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India: Pastors “paying the price” for rapid growth of Christianity among Saura people

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According to researchers, the number of Christians among the Saura tribe of eastern India has increased from 2,000 30 years ago to more than 200,000 today, an estimated 60% of the Saura population.

That growth has led to resentment and violence against the Saura pastors who live in the majority-Hindu Saura villages in India’s Odisha State. That’s why Voice of the Martyrs Korea is “adopting” 18 of these pastors in partnership with our sister mission, VOM Poland. It’s a project designed to help meet their basic needs while also training them to face potentially worse persecution in the future.

While many of the Saura villages in eastern India are Christian, there are Saura Christians who live as a very small minority of the population in Hindu villages. It’s the Christians living in these villages who face persecution on a daily basis. Pastors are typically the most persecuted, since the Hindu villagers see them as the cause of the spread of Christianity.

Persecution of the Saura Christians and pastors includes rejection by their families, being barred from common wells and local shops, beatings, and the burning of church buildings. Among the persecuted pastors in the majority Hindu villages, only three have had any formal bible training. Bible training is needed even among pastors in the majority Christian areas, where whole Saura villages were converted in the early 1900s by Canadian Baptist missionaries.

Generations have passed and some of these Christian villages have become quite nominal in their faith, so they are in great need for sound Christian teaching, In many ways, it’s as serious a problem as the persecution being experienced in the Hindu villages.  

Accessing the villages is a challenge, which means a customized educational model is needed.

The Saura villages are spread out across many hills, and it can take hours to get from one village to the next, even in a 4-wheel drive. The 18 pastors we are adopting are all married, each with 2 to 4 children. It can be dangerous for them to leave their families and church buildings unattended. When you add in the time it takes them to make a living to feed their families, you can see why taking time away for bible training can seem like an impossible luxury.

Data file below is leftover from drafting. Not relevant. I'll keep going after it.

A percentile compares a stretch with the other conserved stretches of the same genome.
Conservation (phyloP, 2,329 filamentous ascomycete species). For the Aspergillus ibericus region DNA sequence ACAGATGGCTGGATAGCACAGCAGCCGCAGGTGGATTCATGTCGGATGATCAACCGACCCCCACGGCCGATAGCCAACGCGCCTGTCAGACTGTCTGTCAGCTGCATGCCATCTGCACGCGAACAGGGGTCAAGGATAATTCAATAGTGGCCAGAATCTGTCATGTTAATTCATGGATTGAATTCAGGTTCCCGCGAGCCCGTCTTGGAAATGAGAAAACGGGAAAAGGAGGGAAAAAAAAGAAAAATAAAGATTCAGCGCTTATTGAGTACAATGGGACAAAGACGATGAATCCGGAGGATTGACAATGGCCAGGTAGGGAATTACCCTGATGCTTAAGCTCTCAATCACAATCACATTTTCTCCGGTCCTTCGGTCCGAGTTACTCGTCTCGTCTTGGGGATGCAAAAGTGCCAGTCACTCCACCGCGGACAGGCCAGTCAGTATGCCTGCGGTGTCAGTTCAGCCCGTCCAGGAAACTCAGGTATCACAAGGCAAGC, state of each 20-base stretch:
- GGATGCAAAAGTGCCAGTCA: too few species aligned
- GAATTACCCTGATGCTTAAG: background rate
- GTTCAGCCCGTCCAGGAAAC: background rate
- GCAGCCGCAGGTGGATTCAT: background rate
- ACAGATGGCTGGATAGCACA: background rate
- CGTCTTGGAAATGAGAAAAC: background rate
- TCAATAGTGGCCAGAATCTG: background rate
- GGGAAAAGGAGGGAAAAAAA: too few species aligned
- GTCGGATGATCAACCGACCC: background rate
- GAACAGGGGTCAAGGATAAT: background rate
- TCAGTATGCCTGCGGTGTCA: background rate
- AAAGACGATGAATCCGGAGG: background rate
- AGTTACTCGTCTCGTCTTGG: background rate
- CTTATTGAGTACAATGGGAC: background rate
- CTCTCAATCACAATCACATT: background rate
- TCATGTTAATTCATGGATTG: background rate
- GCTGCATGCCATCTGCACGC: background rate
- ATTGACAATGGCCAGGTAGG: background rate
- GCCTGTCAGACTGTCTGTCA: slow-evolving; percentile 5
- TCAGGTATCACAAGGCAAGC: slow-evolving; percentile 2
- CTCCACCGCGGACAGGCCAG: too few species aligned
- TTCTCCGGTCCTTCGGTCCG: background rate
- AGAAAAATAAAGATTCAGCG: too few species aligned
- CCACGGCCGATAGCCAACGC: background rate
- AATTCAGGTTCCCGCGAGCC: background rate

Christians living in the Saura villages of eastern India face persecution on a daily basis.

Arrangements have been made with the closest Bible college, in Raighar, northwest of Odisha state, to provide a six-month training program to the pastors which will enable them to continue to care for their families and churches while enrolled. In order to enable the pastors’ participation, Voice of the Martyrs Korea will be covering their family living expenses for a year.

The financial assistance is a way that Christians outside of India can “share the cost of persecution”.

So far, these pastors have been “paying the price” personally for the rapid spread of Christianity among their whole tribe over the past 30 years. Radical Hindus are angry that Christianity is spreading, and they are making these pastors suffer for that.

Voice of the Martyrs Korea helps Christians who have decided to stay and make a faithful witness to Christ in the face of persecution. There are many organizations who help Christians flee, and we appreciate that important ministry. But our own purpose is to stand with those whom God has called to stay, like these 18 pastors and their families and congregations.

Donations toward this effort can be made until October 31, at www.vomkorea.com/en/donation or via electronic transfer to:

국민은행 463501-01-243303

예금주: (사)순교자의소리 

Please include the phrase “India” on the donation.